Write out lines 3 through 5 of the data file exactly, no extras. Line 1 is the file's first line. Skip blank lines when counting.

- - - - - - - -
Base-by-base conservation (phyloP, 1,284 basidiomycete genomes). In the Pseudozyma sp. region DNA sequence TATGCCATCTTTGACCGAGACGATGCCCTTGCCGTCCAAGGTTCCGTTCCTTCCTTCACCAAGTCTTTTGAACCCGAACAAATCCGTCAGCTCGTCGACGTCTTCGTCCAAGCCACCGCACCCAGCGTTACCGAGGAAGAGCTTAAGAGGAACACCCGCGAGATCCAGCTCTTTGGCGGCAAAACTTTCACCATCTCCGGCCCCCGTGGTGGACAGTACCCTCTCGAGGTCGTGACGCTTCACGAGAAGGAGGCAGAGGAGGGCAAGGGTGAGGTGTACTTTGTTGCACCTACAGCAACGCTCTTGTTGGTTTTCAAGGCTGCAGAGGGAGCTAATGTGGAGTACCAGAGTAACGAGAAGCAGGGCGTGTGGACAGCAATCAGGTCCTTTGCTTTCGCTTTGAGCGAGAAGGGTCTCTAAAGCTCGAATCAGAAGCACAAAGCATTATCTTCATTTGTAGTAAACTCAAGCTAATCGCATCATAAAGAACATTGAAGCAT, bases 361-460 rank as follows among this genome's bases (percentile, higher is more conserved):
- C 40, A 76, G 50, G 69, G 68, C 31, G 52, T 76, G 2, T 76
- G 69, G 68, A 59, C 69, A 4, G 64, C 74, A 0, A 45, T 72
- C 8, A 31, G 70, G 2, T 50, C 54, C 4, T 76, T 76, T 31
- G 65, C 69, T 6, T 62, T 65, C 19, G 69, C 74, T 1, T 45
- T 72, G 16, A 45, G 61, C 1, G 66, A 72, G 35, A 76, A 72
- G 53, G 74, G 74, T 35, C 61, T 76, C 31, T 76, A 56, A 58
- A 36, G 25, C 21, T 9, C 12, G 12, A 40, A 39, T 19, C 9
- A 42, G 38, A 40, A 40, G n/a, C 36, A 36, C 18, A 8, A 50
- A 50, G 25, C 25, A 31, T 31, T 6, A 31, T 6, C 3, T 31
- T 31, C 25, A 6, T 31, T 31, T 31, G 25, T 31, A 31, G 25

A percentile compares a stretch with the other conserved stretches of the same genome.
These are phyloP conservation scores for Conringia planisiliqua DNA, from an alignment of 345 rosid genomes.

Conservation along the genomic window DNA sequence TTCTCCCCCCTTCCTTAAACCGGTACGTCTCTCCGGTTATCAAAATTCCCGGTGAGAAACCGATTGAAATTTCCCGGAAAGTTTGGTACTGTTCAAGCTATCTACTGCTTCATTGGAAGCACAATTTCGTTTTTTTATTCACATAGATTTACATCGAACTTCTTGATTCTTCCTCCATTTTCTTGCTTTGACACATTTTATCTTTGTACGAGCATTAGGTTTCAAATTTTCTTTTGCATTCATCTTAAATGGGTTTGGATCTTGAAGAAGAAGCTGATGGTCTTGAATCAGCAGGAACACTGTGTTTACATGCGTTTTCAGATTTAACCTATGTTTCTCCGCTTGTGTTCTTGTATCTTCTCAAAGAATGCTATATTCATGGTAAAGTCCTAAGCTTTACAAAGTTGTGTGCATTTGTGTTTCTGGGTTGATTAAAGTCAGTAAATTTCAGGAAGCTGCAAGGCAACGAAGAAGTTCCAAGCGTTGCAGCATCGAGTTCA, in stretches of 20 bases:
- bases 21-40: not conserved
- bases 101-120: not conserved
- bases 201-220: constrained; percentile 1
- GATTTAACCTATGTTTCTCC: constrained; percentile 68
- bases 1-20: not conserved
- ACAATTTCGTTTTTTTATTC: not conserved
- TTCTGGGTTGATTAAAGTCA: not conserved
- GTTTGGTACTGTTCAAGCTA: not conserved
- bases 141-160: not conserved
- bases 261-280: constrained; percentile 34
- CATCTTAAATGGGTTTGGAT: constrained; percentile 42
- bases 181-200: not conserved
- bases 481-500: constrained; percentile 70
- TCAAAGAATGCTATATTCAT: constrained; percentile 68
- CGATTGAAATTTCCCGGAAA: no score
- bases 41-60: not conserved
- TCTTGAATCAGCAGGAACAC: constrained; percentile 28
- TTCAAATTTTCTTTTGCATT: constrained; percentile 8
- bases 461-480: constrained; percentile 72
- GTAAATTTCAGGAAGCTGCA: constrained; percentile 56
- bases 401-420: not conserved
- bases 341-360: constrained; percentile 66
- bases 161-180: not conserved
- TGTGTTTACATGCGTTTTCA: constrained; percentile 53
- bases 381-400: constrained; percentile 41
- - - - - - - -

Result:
- G 69, G 68, A 59, C 69, A 4, G 64, C 74, A 0, A 45, T 72
- C 8, A 31, G 70, G 2, T 50, C 54, C 4, T 76, T 76, T 31
- G 65, C 69, T 6, T 62, T 65, C 19, G 69, C 74, T 1, T 45